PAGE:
“[He has] all the things we want in a politician, very honorable, prinsipyado (principled)…He can mobilize as many forces, democracy forces in the community, grass roots,” Gutoc told ANC

FUTURE STANDARD-BEARER? Human rights lawyer turned Otso Diretso senatorial bet Chel Diokno raises his hands as he delivers his last campaign speech on May 8, 2019. Photo by Maria Tan/Rappler

But this is easier said done.  

After the gruelling 90-day campaign and the heartbreaking results of the elections, many of the Otso Diretso candidates just want to have some respite from the political noise. (READ: Mar Roxas on 2019 defeat: ‘I don’t know what comes next’)

The fight continues beyond the Senate

Still, most of the opposition senatorial bets delivered uplifting words to their dedicated supporters as they conceded defeat one by one. 

A common message among the Otso Diretso candidates days after the May 13 elections was a reminder to their campaign volunteers that winning Senate seats is not the only means to serve the country.

“Sabi ko nga, marami namang paraan na tumulong at magmahal sa bayan. Ang mahalaga, ‘di ka mawawalan ng pag-asa, ‘di ka mawawalan ng pagmamahal sa kapwa tao mo,” said outgoing Senator Bam Aquino in a Rappler Talk interview.

(As I said, there are many other ways to serve and love the country. What’s important is that you do not lose hope and you do not stop loving your fellowmen.) 

“At palagay ko, ‘yung paninibilhan, ‘di naman ‘yun exclusive sa Senado. May mga paraan naman na puwede kang tumulong pa rin, and I guess ang ibig sabihin lang nito, tutulong tayo sa ibang mga larangan,” Aquino added.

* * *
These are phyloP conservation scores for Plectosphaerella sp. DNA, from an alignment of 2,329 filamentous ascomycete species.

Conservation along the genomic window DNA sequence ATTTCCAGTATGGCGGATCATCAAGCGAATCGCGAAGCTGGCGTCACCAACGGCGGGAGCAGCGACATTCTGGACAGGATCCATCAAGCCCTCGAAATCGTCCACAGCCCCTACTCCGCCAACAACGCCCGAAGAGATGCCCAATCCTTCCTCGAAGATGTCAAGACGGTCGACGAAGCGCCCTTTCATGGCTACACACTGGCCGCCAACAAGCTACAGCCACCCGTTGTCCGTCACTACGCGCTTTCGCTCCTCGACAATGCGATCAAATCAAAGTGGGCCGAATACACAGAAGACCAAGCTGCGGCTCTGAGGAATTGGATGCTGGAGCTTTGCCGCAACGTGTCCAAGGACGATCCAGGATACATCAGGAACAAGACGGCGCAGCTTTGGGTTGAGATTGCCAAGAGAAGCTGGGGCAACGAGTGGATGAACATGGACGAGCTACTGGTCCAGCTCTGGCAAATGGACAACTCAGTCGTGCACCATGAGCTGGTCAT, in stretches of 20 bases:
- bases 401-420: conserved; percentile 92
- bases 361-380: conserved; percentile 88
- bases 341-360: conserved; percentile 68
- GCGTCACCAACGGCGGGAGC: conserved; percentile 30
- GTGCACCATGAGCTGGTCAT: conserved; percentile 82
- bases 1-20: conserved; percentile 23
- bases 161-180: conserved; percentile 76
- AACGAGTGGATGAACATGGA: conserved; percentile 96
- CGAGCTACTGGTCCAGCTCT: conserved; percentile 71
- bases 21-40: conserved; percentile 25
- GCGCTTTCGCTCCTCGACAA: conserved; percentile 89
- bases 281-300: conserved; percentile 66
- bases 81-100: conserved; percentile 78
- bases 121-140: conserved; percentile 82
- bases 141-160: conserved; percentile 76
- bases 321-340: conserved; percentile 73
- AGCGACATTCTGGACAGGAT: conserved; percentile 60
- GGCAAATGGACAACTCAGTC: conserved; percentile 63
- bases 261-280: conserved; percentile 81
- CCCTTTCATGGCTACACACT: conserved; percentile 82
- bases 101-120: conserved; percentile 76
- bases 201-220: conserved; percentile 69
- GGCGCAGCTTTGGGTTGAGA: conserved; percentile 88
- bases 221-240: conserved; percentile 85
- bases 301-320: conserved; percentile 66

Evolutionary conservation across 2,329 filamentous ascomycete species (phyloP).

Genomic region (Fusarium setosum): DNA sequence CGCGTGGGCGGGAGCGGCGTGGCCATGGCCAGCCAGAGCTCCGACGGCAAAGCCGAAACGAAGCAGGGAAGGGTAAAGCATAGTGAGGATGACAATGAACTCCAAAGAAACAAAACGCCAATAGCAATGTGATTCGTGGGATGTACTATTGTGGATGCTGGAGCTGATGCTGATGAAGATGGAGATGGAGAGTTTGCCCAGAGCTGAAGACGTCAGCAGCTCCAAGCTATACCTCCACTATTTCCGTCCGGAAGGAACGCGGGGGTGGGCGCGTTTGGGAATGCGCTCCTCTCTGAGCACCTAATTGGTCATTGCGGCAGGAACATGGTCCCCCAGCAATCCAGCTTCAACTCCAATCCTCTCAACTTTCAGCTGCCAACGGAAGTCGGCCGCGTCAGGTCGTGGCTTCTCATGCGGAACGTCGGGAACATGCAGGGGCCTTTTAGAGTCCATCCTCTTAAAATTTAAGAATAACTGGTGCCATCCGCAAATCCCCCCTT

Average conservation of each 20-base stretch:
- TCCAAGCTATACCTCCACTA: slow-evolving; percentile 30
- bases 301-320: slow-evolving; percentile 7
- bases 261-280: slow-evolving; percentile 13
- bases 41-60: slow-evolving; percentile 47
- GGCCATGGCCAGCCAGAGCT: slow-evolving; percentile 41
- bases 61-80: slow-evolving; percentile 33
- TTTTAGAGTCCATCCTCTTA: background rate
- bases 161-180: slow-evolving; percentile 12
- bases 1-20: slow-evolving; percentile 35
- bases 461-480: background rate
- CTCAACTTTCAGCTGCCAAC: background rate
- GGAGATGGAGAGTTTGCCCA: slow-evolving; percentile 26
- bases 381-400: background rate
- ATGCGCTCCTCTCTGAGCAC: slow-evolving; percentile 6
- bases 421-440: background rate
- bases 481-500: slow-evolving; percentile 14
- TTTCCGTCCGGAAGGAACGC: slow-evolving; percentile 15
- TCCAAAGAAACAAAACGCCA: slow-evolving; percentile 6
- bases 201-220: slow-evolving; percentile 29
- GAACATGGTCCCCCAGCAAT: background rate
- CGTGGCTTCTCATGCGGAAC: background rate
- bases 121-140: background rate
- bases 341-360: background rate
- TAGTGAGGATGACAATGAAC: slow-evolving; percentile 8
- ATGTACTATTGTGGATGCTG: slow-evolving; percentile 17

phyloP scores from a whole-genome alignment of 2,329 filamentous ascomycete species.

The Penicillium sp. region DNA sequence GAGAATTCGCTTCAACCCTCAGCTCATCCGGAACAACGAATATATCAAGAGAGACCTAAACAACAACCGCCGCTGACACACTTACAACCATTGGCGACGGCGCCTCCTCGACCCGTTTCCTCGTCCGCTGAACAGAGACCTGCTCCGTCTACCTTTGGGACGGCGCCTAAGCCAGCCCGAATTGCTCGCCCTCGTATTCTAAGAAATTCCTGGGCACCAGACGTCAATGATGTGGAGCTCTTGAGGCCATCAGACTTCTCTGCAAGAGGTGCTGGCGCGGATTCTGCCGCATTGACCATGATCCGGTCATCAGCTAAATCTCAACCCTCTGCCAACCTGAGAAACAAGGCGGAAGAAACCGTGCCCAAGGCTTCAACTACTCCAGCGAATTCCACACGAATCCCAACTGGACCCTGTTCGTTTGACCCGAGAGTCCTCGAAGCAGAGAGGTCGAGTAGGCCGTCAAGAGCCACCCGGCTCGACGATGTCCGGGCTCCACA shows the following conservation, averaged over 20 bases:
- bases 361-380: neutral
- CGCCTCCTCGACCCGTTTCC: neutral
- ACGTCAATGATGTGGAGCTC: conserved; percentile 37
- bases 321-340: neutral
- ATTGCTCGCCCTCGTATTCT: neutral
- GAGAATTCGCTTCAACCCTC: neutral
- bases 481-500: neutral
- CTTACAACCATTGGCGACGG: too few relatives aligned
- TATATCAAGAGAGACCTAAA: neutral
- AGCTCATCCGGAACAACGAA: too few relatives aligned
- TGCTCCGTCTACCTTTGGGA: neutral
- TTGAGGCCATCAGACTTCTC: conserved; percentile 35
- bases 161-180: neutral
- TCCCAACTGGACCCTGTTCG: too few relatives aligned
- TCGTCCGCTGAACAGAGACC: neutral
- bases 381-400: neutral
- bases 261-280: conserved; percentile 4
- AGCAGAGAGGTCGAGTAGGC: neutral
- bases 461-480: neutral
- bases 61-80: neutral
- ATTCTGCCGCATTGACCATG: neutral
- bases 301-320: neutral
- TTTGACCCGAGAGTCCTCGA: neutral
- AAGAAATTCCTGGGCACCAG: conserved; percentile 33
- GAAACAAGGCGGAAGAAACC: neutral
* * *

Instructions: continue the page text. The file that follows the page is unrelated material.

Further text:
(And I think being of service is not exclusive to the Senate. There are other ways to help and I guess this only means we will be helping in other ways.)

The scion of the Aquino political clan finished just outside the Magic 12, landing in 14th place with more than 14 million votes. This is the first time in 80 years since the time of former Commonwealth president Manuel L. Quezon that the opposition failed to win a legislative seat during the elections.

BACK TO WORK. Senators Bam Aquino and JV Ejercito, who both lost their reelection bids during the May 13 polls, chat during the Senate session on May 20, 2019. Photo by Angie de Silva/Rappler

Gutoc urged Otso Diretso’s supporters to join other advocacy-driven movements to make sure their efforts during the campaign will not be in vain.

“And I personally appeal to you to continue to support democracy movements, the poor people movements. Hindi po biro ang efforts na binigay ng mga volunteers namin para sa akin at sa Otso Diretso. Nag-all-[out] po kayo at hinding-hindi ko po ito malilimutan,” said Gutoc.